huge python. Someone apparently killed it and left it stretched on the
      road (see the pictures page ). There was no way around it, I had to
      drive over it. After taking a couple of pictures we continued driving
      back to Kibaale and had two flat tires! Makes you wonder whether it was
      caused by driving over the snake. To make matters worse the vehicle had
      no spanner. Friendly Ugandans stopped to help us, even though it was
      already dark.

      Fortunately there was a second chance to make a trip. We went to lake
      Mburo national park for a weekend. I'm glad I could see some of the
      beautiful nature that Uganda has. Lake Mburo is the smallest park and
      the only one that has zebras. I enjoyed driving around and seeing many
      wild animals, including impala, buffalo, hippo and topi. No flat tires
      this time!


      Last year I failed to setup e-mail at the project, but I did learn from
      the experience, and this time I came prepared. I brought several phones,
      a special antenna and a bag with cables. Last year I found that with
      this antenna it is possible to get a good signal for a mobile phone. I
      had heard that the phone provider MTN had started to support GPRS, but I
      was not sure if it would work in Kibaale, so that was the first thing to
      try out. I visited an MTN service desk in Kampala before going down to
      Kibaale, and they entered settings in the Nokia 6310 that I brought. The
      first day in Kibaale I managed to make this phone work to connect my
      computer to the internet. Great!

      The cost is reasonable, 5 shillings per Kbyte. A big advantage is that a
      slow or failed connection will not make sending data more expensive. The
      disadvantage is that browsing the internet quickly costs a few thousand
      shillings (1500 shillings is a US dollar). Thus I had to find a way to
      do e-mail efficiently, avoiding webmail. This kept me busy for a few
      weeks, because several attempts failed. I finally figured out that MTN
      has a firewall that blocks many ports. Fortunately my friend Cor in
      Kampala could setup a simple POP/SMTP account for me on standard ports
      and that worked. Hopefully it keeps on working the coming year.

      This still isn't ideal, a flat-rate connection would be preferred.
      Therefore I also tried another system, called CDMA, but could not detect
      any signal in Kibaale. The progress in Uganda continues, hopefully a
      more cost effective solution will become available soon.


      At the project many of the usual activities continue. Arleen had
      restarted her work to improve the quality of teaching. She does teacher
      training and curriculum development. Trying the improve the quality of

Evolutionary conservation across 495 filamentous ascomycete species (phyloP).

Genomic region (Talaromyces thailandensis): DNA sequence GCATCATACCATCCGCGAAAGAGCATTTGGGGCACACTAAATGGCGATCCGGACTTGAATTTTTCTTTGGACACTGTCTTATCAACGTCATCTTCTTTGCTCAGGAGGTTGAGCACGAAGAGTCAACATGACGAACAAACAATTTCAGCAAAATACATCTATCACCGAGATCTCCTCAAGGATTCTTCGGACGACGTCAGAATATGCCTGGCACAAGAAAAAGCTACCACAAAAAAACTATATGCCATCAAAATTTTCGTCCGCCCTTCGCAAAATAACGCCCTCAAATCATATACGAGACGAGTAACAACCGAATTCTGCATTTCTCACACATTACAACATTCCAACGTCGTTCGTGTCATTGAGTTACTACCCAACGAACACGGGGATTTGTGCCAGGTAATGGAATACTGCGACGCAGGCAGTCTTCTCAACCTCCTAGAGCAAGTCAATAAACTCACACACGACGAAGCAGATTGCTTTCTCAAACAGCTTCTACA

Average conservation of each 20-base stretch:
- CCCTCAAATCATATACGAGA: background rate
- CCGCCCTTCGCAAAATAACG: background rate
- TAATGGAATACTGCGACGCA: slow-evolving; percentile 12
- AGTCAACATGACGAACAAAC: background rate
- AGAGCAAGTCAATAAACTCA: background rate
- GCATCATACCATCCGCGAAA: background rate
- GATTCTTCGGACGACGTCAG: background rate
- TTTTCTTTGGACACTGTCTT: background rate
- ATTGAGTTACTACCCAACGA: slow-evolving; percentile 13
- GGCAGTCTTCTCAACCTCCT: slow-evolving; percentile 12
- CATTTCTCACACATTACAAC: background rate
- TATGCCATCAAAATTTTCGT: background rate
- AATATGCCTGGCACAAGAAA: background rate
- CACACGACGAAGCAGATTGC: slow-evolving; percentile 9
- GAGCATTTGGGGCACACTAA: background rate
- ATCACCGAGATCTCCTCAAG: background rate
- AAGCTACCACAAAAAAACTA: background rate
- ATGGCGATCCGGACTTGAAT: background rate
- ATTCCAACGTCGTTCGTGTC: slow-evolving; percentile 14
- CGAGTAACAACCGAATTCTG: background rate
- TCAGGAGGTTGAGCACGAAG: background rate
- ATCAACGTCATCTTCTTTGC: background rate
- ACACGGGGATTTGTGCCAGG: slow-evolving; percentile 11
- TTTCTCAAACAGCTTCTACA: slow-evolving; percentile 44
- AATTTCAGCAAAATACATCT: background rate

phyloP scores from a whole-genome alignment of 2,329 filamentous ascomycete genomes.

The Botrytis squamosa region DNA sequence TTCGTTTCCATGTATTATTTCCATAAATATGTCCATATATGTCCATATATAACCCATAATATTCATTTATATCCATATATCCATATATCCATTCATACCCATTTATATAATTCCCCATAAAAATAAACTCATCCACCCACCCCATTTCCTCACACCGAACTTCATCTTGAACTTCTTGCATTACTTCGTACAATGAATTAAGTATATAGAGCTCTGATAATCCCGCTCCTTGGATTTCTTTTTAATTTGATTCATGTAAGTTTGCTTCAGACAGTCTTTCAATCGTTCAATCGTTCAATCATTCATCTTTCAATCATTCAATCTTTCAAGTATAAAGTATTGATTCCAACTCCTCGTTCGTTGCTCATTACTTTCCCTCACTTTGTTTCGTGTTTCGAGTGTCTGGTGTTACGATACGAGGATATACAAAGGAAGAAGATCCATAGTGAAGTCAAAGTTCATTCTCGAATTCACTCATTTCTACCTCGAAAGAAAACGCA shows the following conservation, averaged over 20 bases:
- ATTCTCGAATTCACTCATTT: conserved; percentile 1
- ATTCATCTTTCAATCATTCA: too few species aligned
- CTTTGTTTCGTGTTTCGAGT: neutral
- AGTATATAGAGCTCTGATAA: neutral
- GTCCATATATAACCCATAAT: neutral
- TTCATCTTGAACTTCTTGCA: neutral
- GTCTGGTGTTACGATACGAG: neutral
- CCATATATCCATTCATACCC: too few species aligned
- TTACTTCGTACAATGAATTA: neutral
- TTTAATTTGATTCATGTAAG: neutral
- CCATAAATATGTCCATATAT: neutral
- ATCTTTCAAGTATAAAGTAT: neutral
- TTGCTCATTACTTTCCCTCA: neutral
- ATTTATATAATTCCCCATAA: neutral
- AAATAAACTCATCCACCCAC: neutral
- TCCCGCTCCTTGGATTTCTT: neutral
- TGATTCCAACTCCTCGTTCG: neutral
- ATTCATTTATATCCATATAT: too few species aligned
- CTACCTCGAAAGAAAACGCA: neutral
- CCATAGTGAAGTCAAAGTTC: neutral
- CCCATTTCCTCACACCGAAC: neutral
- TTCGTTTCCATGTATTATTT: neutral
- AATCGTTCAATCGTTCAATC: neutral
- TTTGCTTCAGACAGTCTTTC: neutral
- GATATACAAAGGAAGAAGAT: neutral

education is something that will never stop. The clinic was busy as
      always. I joined the nurses on a immunization trip. It continued until
      late, and we had to drive back in the dark.

      We worked hard to get the children make a Christmas card for their
      sponsor. It's quite a challenge to help them write a good letter. Each
      year I ask them to write in a way that the sponsor gets useful
      information. I was in the S1 classroom for this, and now know how hard
      it is to explain to these children in remote Kibaale how to write
      something that a person in Holland would like to read. The cultural
      difference is huge. They often end up writing a "thank you" note,
      instead of relating important things that happened in their family.

      Photos and text are quite limited in what they can show about what goes
      on at the project. I brought a video camera, interviewed several people,
      and filmed the children in the classrooms, on the playground and in
      their homes. The coming months I will edit the four hours of video into
      to a short documentary. People with sufficient bandwidth will be able to
      download it.


      The coming year the center will concentrate on quality improvement. That
      means we do not start new activities but do better at what we are
      currently doing. A problem is that this isn't popular with people making
      donations, as we will not be able to show a new building; but we do need
      to invest in better guidance for the older students, repair some of the
      buildings, continue teacher training, get more books for the library,
      etc. We are helping 700 children, and we will do our best to help them
      grow and become responsible adults.

      Bram Moolenaar

      hundred-and-one symptoms of being an internet addict:
      244. You use more than 20 passwords.

      /// Bram Moolenaar -- Bram@... -- http://www.Moolenaar.net \\\
      /// sponsor Vim, vote for features -- http://www.Vim.org/sponsor/ \\\
      \\\ download, build and distribute -- http://www.A-A-P.org ///
      \\\ help me help AIDS victims -- http://www.ICCF.nl ///